When treating another patient, identified as "Patient V," Webberley provided the parents with a leaflet that "incorrectly advised that hormone blockers are fully reversible."
He also allegedly provided false information to parents asserting that "testosterone could be prescribed to patients under 16 in exceptional circumstances."
In a statement, GenderGP said that Webberley had not been involved with the practice for "some time" but praised his "courage in putting everything on the line to provide the best care possible for his patients."
"Gender Affirming Healthcare has made great strides, producing better care outcomes for trans people around the world, and providing protocols that transform people’s lives," the May 19 statement reads. "Dr. Michael Webberley’s patients have been united and unwavering in their support, feedback, and thanks for his role in helping progress models of care that have aided them to live as themselves."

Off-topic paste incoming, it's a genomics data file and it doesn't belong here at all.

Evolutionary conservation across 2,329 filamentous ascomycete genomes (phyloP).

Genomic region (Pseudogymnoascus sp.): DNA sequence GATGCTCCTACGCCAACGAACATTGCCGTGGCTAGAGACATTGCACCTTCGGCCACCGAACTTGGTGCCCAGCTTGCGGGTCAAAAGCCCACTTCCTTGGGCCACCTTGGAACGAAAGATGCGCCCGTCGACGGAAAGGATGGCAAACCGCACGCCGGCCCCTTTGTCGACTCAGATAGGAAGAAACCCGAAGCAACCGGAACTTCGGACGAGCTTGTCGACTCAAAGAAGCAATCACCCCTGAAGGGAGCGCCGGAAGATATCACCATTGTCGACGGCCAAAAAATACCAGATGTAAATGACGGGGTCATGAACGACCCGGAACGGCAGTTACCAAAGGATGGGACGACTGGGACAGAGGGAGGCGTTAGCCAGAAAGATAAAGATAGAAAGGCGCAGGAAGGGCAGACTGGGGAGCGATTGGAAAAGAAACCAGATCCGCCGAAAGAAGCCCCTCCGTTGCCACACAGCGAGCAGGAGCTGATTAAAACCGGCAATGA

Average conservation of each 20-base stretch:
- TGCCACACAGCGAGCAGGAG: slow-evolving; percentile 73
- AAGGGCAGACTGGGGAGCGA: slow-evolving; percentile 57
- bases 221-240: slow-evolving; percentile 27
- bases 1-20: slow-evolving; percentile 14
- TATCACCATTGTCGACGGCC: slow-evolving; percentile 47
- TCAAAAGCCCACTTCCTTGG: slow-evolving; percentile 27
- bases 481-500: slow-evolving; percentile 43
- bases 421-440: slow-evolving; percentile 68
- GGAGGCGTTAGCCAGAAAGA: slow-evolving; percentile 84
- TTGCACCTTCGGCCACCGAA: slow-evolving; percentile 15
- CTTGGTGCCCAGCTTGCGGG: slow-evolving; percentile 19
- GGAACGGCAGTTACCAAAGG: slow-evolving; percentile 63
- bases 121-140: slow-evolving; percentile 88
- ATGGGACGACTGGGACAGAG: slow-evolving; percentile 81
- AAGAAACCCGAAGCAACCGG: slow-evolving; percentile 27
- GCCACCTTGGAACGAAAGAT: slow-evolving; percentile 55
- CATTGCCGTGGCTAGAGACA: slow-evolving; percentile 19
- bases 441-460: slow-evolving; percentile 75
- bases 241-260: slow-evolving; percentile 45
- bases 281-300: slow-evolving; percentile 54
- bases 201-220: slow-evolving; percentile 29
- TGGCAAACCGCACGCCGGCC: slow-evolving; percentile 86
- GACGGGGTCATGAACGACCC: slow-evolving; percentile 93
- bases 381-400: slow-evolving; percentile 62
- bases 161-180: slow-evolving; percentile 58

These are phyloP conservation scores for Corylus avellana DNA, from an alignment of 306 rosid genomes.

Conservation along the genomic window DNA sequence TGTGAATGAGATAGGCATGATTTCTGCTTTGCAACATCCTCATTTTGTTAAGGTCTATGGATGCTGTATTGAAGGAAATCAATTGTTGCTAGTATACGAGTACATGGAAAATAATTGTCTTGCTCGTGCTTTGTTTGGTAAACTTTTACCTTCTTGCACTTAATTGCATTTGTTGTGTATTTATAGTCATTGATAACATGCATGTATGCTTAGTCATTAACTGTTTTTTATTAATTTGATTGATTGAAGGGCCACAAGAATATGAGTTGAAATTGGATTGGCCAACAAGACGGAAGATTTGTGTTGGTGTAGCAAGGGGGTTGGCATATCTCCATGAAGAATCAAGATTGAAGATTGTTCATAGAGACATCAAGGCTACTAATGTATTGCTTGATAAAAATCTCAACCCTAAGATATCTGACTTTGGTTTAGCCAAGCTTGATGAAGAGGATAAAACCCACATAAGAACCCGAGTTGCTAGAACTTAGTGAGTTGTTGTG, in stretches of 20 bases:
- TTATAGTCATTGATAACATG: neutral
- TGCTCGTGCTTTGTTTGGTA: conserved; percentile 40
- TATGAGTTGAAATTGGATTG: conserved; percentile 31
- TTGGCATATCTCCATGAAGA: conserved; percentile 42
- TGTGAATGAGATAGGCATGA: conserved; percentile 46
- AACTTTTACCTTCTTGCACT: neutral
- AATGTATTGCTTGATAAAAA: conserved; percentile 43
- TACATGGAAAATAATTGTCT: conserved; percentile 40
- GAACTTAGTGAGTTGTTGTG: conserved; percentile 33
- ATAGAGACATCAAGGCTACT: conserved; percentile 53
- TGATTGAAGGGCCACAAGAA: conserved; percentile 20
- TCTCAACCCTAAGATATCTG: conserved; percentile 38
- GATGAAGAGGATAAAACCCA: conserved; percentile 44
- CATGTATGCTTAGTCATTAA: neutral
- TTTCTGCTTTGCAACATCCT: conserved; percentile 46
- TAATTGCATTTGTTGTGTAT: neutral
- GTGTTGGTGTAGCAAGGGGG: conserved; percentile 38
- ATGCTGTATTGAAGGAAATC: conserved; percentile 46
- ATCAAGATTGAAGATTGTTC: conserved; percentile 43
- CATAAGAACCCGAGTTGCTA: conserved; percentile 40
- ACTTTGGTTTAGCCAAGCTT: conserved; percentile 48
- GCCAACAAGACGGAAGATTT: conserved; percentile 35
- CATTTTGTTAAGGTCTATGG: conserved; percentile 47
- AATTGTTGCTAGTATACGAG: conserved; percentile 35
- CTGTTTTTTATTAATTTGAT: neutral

The erasure of Webberley's medical license comes more than three years after his wife Helen faced a fine the equivalent of $15,000 for running Gender GP illegally out of her home. While Mrs. Webberley had her license to practice medicine suspended in 2018, it was reinstated earlier this year with conditions including a "ban on prescribing any drugs, and a requirement to keep a log detailing every consultation with a transgender patient."
GenderGP claims that despite "equal healthcare" moving forward globally, "there is further progress to make in the UK."
"The contradictory findings of the Drs. Webberley’s cases demonstrate two things: the importance of having the opportunity to defend yourself, and the lack of key expertise, and a united approach, in the provision of trans care within the UK," the statement adds.
"GenderGP as an international provider has continued the fight for equal access to healthcare, applying globally recognised protocols and standards, and will continue to do everything we can to provide vital care and support to our patients and the trans community."
Ryan Foley is a reporter for The Christian Post. He can be reached at: firstname.lastname@example.org